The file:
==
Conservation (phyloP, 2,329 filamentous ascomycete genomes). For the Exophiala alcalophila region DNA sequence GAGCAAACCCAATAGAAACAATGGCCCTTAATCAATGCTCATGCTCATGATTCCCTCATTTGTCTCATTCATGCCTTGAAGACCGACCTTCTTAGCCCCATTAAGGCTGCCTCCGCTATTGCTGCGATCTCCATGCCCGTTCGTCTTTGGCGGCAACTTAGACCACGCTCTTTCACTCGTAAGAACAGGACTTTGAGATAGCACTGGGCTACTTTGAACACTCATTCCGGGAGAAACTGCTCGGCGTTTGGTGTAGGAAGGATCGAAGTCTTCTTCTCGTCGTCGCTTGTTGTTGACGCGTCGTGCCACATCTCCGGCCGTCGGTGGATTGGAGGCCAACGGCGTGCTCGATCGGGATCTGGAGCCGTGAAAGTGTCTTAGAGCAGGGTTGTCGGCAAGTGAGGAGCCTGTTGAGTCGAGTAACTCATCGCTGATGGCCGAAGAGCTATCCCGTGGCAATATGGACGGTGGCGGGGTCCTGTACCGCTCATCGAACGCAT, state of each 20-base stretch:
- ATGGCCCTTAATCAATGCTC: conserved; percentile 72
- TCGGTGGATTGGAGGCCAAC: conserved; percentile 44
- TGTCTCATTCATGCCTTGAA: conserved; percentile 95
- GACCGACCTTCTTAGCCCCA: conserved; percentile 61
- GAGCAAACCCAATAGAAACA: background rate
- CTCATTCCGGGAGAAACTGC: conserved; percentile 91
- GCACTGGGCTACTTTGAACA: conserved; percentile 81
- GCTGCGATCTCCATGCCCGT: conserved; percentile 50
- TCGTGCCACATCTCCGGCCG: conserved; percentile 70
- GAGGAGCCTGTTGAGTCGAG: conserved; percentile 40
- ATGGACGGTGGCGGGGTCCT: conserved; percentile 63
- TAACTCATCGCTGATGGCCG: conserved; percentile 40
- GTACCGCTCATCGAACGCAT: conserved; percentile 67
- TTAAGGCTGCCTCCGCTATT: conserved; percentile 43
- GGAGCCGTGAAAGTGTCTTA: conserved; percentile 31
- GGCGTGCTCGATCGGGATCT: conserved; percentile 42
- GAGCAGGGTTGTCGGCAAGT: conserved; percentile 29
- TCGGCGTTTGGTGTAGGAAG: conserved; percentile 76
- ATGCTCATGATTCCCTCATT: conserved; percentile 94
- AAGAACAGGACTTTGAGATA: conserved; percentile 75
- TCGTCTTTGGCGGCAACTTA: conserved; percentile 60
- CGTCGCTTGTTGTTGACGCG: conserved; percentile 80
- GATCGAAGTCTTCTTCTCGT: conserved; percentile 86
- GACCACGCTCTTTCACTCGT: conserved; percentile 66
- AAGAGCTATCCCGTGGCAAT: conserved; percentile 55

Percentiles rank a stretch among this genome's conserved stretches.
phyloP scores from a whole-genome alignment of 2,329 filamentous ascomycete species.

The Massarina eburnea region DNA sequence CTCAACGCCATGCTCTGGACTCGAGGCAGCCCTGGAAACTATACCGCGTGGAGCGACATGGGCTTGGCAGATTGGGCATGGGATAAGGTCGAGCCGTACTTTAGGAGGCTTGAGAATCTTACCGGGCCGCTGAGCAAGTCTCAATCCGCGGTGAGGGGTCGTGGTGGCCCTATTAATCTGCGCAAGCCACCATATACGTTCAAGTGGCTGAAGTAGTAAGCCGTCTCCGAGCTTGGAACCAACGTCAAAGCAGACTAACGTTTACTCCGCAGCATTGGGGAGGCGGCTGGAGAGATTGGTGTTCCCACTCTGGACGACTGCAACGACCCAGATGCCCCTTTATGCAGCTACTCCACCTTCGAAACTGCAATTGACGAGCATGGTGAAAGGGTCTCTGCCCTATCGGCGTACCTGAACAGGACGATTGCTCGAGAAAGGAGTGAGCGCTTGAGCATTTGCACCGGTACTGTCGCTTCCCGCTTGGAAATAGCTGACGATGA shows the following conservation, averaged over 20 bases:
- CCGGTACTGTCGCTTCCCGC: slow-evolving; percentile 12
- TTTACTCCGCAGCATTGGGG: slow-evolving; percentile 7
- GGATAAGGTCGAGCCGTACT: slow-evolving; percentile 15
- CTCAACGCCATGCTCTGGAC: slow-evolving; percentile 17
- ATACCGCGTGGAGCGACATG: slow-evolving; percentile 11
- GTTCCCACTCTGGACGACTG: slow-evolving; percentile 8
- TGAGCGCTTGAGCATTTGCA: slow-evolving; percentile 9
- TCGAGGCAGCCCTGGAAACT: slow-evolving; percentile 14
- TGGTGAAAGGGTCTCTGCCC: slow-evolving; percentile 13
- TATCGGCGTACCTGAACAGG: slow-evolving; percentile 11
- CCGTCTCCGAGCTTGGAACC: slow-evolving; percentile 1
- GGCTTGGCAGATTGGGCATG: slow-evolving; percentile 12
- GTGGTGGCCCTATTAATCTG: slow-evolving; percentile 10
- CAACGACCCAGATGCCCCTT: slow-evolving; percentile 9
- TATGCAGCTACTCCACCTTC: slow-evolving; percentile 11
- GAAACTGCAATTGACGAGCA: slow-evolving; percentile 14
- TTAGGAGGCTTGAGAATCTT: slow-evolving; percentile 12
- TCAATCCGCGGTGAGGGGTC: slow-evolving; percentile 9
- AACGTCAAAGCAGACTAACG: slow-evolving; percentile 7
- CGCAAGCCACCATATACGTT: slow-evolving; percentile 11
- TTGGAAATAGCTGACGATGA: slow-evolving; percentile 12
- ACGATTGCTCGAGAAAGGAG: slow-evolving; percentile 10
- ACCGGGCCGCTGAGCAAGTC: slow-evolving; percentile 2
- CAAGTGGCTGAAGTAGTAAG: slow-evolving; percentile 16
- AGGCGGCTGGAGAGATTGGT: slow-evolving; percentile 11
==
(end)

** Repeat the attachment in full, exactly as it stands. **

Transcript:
Conservation (phyloP, 2,329 filamentous ascomycete genomes). For the Exophiala alcalophila region DNA sequence GAGCAAACCCAATAGAAACAATGGCCCTTAATCAATGCTCATGCTCATGATTCCCTCATTTGTCTCATTCATGCCTTGAAGACCGACCTTCTTAGCCCCATTAAGGCTGCCTCCGCTATTGCTGCGATCTCCATGCCCGTTCGTCTTTGGCGGCAACTTAGACCACGCTCTTTCACTCGTAAGAACAGGACTTTGAGATAGCACTGGGCTACTTTGAACACTCATTCCGGGAGAAACTGCTCGGCGTTTGGTGTAGGAAGGATCGAAGTCTTCTTCTCGTCGTCGCTTGTTGTTGACGCGTCGTGCCACATCTCCGGCCGTCGGTGGATTGGAGGCCAACGGCGTGCTCGATCGGGATCTGGAGCCGTGAAAGTGTCTTAGAGCAGGGTTGTCGGCAAGTGAGGAGCCTGTTGAGTCGAGTAACTCATCGCTGATGGCCGAAGAGCTATCCCGTGGCAATATGGACGGTGGCGGGGTCCTGTACCGCTCATCGAACGCAT, state of each 20-base stretch:
- ATGGCCCTTAATCAATGCTC: conserved; percentile 72
- TCGGTGGATTGGAGGCCAAC: conserved; percentile 44
- TGTCTCATTCATGCCTTGAA: conserved; percentile 95
- GACCGACCTTCTTAGCCCCA: conserved; percentile 61
- GAGCAAACCCAATAGAAACA: background rate
- CTCATTCCGGGAGAAACTGC: conserved; percentile 91
- GCACTGGGCTACTTTGAACA: conserved; percentile 81
- GCTGCGATCTCCATGCCCGT: conserved; percentile 50
- TCGTGCCACATCTCCGGCCG: conserved; percentile 70
- GAGGAGCCTGTTGAGTCGAG: conserved; percentile 40
- ATGGACGGTGGCGGGGTCCT: conserved; percentile 63
- TAACTCATCGCTGATGGCCG: conserved; percentile 40
- GTACCGCTCATCGAACGCAT: conserved; percentile 67
- TTAAGGCTGCCTCCGCTATT: conserved; percentile 43
- GGAGCCGTGAAAGTGTCTTA: conserved; percentile 31
- GGCGTGCTCGATCGGGATCT: conserved; percentile 42
- GAGCAGGGTTGTCGGCAAGT: conserved; percentile 29
- TCGGCGTTTGGTGTAGGAAG: conserved; percentile 76
- ATGCTCATGATTCCCTCATT: conserved; percentile 94
- AAGAACAGGACTTTGAGATA: conserved; percentile 75
- TCGTCTTTGGCGGCAACTTA: conserved; percentile 60
- CGTCGCTTGTTGTTGACGCG: conserved; percentile 80
- GATCGAAGTCTTCTTCTCGT: conserved; percentile 86
- GACCACGCTCTTTCACTCGT: conserved; percentile 66
- AAGAGCTATCCCGTGGCAAT: conserved; percentile 55

Percentiles rank a stretch among this genome's conserved stretches.
phyloP scores from a whole-genome alignment of 2,329 filamentous ascomycete species.

The Massarina eburnea region DNA sequence CTCAACGCCATGCTCTGGACTCGAGGCAGCCCTGGAAACTATACCGCGTGGAGCGACATGGGCTTGGCAGATTGGGCATGGGATAAGGTCGAGCCGTACTTTAGGAGGCTTGAGAATCTTACCGGGCCGCTGAGCAAGTCTCAATCCGCGGTGAGGGGTCGTGGTGGCCCTATTAATCTGCGCAAGCCACCATATACGTTCAAGTGGCTGAAGTAGTAAGCCGTCTCCGAGCTTGGAACCAACGTCAAAGCAGACTAACGTTTACTCCGCAGCATTGGGGAGGCGGCTGGAGAGATTGGTGTTCCCACTCTGGACGACTGCAACGACCCAGATGCCCCTTTATGCAGCTACTCCACCTTCGAAACTGCAATTGACGAGCATGGTGAAAGGGTCTCTGCCCTATCGGCGTACCTGAACAGGACGATTGCTCGAGAAAGGAGTGAGCGCTTGAGCATTTGCACCGGTACTGTCGCTTCCCGCTTGGAAATAGCTGACGATGA shows the following conservation, averaged over 20 bases:
- CCGGTACTGTCGCTTCCCGC: slow-evolving; percentile 12
- TTTACTCCGCAGCATTGGGG: slow-evolving; percentile 7
- GGATAAGGTCGAGCCGTACT: slow-evolving; percentile 15
- CTCAACGCCATGCTCTGGAC: slow-evolving; percentile 17
- ATACCGCGTGGAGCGACATG: slow-evolving; percentile 11
- GTTCCCACTCTGGACGACTG: slow-evolving; percentile 8
- TGAGCGCTTGAGCATTTGCA: slow-evolving; percentile 9
- TCGAGGCAGCCCTGGAAACT: slow-evolving; percentile 14
- TGGTGAAAGGGTCTCTGCCC: slow-evolving; percentile 13
- TATCGGCGTACCTGAACAGG: slow-evolving; percentile 11
- CCGTCTCCGAGCTTGGAACC: slow-evolving; percentile 1
- GGCTTGGCAGATTGGGCATG: slow-evolving; percentile 12
- GTGGTGGCCCTATTAATCTG: slow-evolving; percentile 10
- CAACGACCCAGATGCCCCTT: slow-evolving; percentile 9
- TATGCAGCTACTCCACCTTC: slow-evolving; percentile 11
- GAAACTGCAATTGACGAGCA: slow-evolving; percentile 14
- TTAGGAGGCTTGAGAATCTT: slow-evolving; percentile 12
- TCAATCCGCGGTGAGGGGTC: slow-evolving; percentile 9
- AACGTCAAAGCAGACTAACG: slow-evolving; percentile 7
- CGCAAGCCACCATATACGTT: slow-evolving; percentile 11
- TTGGAAATAGCTGACGATGA: slow-evolving; percentile 12
- ACGATTGCTCGAGAAAGGAG: slow-evolving; percentile 10
- ACCGGGCCGCTGAGCAAGTC: slow-evolving; percentile 2
- CAAGTGGCTGAAGTAGTAAG: slow-evolving; percentile 16
- AGGCGGCTGGAGAGATTGGT: slow-evolving; percentile 11